New dean of students ready for fall semester

Alicia Krynock

As the new dean of students, Lamar Hylton, said he is excited for the energy the students bring while returning this fall.

“Students are exactly why I’m in this work,” he said. “They drive me. They’re my passion to come to work every day.”

Hylton enrolled at Morgan State University in Maryland and majored in vocal music performance, but he first discovered his passion when he worked at the university’s Office of Student Affairs for his graduate assistantship at Ohio University.

“I thought I was going to sing on the operatic stage,” he said, laughing. “It was not until I got to graduate school until I realized I was interested in this thing called higher education.”

When he worked with improving retention, living-learning communities and inclusion initiatives across the campus during his assistantship, Hylton found his path to higher education.

“I really found a passion for that diversity and inclusion piece of the experience, particularly through establishing what’s called the Urban Scholarship program,” Hylton said. “I remember talking to my supervisor, and she said, ‘You know, there’s a degree program for that,’ and I was like ‘Where do I sign up?’”

Hylton last worked as the assistant vice provost of Student Affairs at University of Minnesota in Twinsburg. He oversaw fraternity and sorority life, off campus living and multicultural student engagement.

“The work we did growing the fraternity and sorority community — there was a really proud accomplishment for me,” he said.

When Hylton came to the University of Minnesota, it ranked near the bottom of Big 10 universities for Greek life involvement. He helped grow the student population and organization infrastructure, and the university met their 2021 goal in 2015.

While at the university, Hylton worked closely with the staff of the Huntly House, a living-learning community for African-American men. Hylton wrote his dissertation on the experience of African-American men at predominantly white institutions. Kent State presently reports about 71 percent of its students as caucasian, and African-American students compose eight percent of the student body.

“I’m a huge proponent of living learning communities,” he said. “I think they offer a really rich engagement opportunities, and students are able to be retained at a higher rate.”  

Kent State’s recent climate survey showed 29 percent of African-American students said they didn’t “feel like they belonged” at the university.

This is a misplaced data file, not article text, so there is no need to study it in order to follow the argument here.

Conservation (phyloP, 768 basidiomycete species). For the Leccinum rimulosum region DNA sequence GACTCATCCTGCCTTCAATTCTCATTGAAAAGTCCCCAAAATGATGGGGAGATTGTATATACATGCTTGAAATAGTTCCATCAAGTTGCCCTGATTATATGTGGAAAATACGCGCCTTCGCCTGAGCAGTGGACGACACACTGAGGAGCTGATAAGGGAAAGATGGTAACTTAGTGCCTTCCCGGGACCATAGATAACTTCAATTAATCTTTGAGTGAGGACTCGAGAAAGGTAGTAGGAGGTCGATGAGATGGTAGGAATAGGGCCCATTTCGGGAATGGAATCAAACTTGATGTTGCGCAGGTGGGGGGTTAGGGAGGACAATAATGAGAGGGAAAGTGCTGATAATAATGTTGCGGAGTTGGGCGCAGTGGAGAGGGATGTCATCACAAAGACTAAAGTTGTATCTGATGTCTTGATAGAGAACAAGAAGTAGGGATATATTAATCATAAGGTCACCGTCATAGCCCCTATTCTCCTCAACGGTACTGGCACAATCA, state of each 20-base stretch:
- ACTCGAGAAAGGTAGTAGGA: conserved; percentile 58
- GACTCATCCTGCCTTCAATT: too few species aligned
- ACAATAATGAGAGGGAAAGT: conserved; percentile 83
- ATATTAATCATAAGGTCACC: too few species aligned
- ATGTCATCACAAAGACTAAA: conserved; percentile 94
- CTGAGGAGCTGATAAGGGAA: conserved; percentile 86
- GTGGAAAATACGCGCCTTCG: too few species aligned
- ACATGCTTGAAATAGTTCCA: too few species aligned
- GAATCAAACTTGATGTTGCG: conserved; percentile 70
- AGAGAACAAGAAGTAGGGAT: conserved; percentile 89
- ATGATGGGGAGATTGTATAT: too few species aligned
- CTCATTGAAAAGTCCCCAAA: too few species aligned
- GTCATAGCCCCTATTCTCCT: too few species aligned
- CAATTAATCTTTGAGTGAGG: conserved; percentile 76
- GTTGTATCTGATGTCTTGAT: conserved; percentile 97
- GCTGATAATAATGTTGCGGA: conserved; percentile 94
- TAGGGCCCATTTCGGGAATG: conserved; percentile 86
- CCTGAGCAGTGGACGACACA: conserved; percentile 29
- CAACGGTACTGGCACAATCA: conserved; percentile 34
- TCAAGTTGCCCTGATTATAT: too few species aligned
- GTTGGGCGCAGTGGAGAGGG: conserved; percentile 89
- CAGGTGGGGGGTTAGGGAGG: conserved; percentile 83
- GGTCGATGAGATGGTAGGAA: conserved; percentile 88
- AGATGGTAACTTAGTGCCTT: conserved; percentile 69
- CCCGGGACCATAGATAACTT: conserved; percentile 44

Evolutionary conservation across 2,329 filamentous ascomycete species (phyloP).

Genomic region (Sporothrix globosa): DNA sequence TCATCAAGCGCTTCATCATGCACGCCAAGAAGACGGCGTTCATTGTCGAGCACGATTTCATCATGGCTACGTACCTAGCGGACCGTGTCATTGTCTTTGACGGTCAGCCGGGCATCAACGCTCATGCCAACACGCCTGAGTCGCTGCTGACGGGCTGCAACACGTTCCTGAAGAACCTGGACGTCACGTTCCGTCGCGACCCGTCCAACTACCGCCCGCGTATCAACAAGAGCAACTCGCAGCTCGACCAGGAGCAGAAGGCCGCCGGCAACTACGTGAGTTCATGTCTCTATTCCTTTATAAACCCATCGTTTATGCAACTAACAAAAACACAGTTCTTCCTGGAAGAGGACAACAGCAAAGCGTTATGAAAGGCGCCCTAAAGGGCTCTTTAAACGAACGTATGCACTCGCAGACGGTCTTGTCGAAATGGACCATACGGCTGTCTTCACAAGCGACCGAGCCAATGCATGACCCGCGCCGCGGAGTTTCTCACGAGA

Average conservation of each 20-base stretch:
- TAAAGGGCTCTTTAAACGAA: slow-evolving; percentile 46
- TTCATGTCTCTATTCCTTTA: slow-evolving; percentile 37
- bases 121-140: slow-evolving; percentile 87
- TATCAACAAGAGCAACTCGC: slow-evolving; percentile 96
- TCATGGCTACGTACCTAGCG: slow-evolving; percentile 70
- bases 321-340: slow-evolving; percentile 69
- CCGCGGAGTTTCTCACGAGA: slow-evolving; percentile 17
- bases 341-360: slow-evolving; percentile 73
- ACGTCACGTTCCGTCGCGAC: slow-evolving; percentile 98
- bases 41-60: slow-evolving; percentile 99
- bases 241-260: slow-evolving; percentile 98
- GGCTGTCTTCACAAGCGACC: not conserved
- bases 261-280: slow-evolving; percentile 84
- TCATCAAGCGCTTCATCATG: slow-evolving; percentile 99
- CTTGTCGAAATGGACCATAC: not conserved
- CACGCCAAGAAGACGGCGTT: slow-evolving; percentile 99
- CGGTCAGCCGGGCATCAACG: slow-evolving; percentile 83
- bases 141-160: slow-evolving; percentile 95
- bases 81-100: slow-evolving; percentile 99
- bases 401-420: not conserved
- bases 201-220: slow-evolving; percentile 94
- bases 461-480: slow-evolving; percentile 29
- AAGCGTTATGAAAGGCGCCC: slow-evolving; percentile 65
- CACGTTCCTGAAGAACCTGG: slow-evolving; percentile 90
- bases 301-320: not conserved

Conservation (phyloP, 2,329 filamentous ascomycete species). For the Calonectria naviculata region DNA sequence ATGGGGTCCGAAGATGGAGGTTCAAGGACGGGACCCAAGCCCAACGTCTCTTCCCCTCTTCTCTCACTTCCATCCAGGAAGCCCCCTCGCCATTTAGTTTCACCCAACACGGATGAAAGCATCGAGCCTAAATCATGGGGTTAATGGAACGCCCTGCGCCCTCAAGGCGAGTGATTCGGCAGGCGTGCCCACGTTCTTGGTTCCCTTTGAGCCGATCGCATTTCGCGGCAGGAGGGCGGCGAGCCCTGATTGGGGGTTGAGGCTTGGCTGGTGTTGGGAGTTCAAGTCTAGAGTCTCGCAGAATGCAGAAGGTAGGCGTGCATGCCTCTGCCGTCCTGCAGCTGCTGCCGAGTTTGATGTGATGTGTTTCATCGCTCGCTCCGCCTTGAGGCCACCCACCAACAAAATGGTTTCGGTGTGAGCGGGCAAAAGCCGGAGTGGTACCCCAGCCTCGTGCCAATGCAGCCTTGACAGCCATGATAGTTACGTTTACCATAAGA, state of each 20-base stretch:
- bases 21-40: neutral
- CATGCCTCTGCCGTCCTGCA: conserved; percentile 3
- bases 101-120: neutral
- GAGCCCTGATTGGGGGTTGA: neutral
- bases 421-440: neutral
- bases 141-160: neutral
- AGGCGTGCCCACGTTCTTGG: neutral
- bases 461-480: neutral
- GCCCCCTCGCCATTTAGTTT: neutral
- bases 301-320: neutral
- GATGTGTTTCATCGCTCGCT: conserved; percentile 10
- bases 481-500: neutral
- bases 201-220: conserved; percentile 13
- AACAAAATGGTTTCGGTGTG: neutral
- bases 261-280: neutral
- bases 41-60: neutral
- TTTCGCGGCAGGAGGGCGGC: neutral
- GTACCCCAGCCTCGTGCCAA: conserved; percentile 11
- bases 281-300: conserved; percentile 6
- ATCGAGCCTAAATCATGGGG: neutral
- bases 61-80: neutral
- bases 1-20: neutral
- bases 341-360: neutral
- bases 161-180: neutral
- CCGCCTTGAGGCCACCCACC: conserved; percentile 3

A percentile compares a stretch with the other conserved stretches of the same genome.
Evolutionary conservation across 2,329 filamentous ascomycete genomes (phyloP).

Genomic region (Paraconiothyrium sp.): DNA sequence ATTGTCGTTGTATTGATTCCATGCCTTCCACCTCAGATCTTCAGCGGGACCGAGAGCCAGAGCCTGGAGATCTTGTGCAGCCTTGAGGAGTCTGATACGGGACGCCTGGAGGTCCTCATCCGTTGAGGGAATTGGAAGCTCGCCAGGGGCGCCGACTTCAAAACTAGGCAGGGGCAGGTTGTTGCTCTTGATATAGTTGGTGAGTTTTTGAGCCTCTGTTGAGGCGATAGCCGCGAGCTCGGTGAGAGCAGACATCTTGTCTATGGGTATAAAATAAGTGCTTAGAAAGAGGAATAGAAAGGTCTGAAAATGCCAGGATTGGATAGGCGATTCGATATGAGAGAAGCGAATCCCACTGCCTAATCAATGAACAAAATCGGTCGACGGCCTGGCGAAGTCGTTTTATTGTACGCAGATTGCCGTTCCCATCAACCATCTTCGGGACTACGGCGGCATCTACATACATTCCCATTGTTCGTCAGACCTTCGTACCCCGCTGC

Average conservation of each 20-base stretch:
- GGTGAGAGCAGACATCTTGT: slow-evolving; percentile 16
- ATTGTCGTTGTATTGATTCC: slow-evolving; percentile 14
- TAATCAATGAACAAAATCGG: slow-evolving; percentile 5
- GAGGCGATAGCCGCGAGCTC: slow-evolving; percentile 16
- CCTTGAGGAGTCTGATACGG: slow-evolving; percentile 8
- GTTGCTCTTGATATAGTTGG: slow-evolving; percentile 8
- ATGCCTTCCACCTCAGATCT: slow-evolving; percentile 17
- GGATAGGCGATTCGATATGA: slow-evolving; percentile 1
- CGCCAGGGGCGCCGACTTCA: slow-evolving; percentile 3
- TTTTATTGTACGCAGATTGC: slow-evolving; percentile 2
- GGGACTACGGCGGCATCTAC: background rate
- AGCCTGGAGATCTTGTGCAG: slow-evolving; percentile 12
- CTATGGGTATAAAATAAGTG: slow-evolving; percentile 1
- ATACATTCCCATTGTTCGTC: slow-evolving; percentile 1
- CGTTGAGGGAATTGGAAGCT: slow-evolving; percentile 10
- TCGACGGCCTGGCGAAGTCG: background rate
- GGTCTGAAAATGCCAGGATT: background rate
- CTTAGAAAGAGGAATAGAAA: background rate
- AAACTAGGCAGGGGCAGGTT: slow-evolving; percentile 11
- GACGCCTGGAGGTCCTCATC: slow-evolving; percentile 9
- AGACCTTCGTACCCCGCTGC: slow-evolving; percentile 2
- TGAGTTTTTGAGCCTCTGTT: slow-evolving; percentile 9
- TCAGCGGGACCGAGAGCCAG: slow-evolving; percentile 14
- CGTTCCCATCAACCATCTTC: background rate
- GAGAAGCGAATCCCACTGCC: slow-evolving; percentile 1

“We think about day in and day out how our campus can be more inclusive to the students,” Hylton said. “I’m looking forward to being a part of those conversations of how we are serving students of diverse identities.”

Hylton said he hopes to start the fall semester with a listening tour to better understand the student experience, discuss with students and faculty what their priorities are and where they see Kent State’s greatest successes or current challenges.

He also said he is most excited to begin forming meaningful relationships with the students.

“I’ve never been the type of professional that does things in a bubble. I like to allow students to define what they need and then how can I engage with them and the institution to meet those needs,” Hylton said.

This fall, Hylton will go across campus as part of his “Dean on the Go” initiative.

“Me and a few of my staff get a table, and we set up in different areas along campus,” he said.

Hylton said this is an opportunity for him to get out of the office to interact with students. “Maybe that’s just them walking by and grabbing a flyer,” he said. “But maybe it’s actually stopping and having a dialogue with me because it’s right next to where their class is.”

“Dining with the Dean” is another initiative to allow students to sign up and stop by to meet and eat with the dean of students.

“I want things that really allow students to access my team in a way that makes sense to them.” Hylton said. “Yes, we could have these sit-down meetings, but not everyone has time for that, or is comfortable with that.”

At the University of Minnesota, Hylton developed unofficial office hours as he formed relationships with the students.

“Students knew I had a big gray couch,” he said. “And students would come to the couch and tell me all the joys in their life or all the sorrows in their life or that they were really tired, and they needed to take a nap and could they use my couch — and I would allow that because that keeps that connection to the students.”

Hylton said he hopes to hold office hours next semester to give all students an opportunity to come in and talk about whatever is on their minds.

“Excellence is the standard and not an option here,” Hylton said. “We really want to be a national model when people think of student experience and student engagement … I’m very grateful for this summer to kind of ease me into the experience, but I’m ready for the students to come back. Bring it on.”

Alicia Krynock is the administration reporter. Contact him at [email protected]